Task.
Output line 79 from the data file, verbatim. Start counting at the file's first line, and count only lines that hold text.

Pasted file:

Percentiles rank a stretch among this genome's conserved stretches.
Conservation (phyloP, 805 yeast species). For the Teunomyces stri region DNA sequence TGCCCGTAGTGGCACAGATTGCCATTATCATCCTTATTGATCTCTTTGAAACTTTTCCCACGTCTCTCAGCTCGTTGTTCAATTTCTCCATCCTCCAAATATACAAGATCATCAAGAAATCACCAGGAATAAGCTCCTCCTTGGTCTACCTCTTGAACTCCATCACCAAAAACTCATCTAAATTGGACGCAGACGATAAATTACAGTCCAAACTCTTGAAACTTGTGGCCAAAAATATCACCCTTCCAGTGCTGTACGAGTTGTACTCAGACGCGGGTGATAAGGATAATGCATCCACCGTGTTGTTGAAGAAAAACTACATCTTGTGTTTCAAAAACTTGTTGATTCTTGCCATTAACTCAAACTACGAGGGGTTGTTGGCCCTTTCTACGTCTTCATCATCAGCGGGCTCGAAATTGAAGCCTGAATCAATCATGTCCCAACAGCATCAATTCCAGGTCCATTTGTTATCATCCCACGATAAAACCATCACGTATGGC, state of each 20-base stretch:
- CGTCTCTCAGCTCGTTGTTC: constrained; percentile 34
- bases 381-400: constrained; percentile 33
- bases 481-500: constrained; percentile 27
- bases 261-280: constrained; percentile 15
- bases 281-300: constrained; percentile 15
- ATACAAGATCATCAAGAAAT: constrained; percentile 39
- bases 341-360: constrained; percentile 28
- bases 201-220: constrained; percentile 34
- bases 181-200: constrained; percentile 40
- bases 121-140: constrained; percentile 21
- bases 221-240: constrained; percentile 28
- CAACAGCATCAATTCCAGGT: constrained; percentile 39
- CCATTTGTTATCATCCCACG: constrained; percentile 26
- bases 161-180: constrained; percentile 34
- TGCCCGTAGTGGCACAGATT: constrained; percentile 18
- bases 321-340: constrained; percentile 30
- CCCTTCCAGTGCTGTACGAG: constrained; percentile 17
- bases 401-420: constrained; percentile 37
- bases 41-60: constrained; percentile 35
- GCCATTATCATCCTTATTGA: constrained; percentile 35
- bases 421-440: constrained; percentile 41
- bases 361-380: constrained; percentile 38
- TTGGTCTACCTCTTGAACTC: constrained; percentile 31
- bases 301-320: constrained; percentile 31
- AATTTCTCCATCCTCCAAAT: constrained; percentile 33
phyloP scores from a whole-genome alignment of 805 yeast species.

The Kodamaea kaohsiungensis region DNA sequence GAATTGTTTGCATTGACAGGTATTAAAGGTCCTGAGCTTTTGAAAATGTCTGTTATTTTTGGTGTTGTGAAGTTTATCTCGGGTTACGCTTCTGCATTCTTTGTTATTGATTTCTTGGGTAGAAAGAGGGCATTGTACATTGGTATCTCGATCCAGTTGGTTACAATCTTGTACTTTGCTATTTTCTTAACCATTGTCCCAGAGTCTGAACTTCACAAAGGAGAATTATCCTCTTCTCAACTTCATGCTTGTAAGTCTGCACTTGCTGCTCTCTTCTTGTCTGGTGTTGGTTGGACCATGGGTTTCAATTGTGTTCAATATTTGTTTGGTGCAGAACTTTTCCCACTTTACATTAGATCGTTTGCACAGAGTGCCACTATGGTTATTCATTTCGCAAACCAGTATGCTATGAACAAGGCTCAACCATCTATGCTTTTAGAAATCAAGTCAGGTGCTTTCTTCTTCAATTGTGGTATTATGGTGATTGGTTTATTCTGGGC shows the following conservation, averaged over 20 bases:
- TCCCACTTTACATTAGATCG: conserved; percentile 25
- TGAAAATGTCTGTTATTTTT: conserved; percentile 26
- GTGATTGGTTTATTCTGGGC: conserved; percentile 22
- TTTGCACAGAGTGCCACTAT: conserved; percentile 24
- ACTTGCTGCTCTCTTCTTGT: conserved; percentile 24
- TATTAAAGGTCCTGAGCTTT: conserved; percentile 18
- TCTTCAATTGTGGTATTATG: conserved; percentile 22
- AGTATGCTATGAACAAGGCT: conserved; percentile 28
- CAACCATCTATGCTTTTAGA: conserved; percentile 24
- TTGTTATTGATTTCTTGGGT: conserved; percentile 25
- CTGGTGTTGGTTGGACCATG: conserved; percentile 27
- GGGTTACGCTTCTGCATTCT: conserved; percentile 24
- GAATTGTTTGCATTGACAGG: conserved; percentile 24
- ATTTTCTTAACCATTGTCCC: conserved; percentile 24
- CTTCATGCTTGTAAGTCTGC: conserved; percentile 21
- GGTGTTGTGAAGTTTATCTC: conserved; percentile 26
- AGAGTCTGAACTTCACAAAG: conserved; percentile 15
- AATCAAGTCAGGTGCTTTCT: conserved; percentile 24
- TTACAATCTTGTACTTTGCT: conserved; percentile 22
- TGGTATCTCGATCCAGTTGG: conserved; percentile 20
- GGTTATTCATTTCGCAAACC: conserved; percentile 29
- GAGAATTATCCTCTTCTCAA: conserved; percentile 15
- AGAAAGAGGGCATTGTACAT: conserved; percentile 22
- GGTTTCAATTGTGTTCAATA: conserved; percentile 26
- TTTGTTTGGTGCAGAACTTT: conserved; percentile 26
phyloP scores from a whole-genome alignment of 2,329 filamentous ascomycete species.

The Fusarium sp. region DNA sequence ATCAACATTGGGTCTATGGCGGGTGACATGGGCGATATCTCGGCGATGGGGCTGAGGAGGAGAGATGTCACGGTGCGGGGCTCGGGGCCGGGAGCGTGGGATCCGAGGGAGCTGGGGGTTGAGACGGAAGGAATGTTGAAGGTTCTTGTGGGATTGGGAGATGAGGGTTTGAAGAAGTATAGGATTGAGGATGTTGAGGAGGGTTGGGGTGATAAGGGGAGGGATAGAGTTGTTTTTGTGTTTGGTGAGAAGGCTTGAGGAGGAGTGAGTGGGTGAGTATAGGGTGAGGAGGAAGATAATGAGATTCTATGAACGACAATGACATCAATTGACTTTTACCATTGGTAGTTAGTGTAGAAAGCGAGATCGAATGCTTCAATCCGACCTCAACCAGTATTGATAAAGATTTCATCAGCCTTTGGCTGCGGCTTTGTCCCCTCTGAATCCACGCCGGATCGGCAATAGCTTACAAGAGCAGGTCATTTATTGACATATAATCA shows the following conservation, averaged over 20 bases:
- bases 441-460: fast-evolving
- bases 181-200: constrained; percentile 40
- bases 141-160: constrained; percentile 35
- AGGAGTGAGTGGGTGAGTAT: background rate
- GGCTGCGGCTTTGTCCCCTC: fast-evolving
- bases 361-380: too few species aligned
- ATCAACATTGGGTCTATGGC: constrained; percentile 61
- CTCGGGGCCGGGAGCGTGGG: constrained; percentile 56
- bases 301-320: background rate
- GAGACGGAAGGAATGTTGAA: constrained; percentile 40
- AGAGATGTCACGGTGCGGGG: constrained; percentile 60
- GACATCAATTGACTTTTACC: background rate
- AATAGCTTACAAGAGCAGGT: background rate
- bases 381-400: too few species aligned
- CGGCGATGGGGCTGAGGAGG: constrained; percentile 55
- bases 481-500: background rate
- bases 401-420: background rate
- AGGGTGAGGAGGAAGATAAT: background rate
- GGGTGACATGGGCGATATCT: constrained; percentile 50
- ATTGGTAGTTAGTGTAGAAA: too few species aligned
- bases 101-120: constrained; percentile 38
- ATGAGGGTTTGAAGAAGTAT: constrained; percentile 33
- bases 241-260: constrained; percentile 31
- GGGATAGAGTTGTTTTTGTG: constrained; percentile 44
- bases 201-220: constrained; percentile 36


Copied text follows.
- bases 241-260: constrained; percentile 31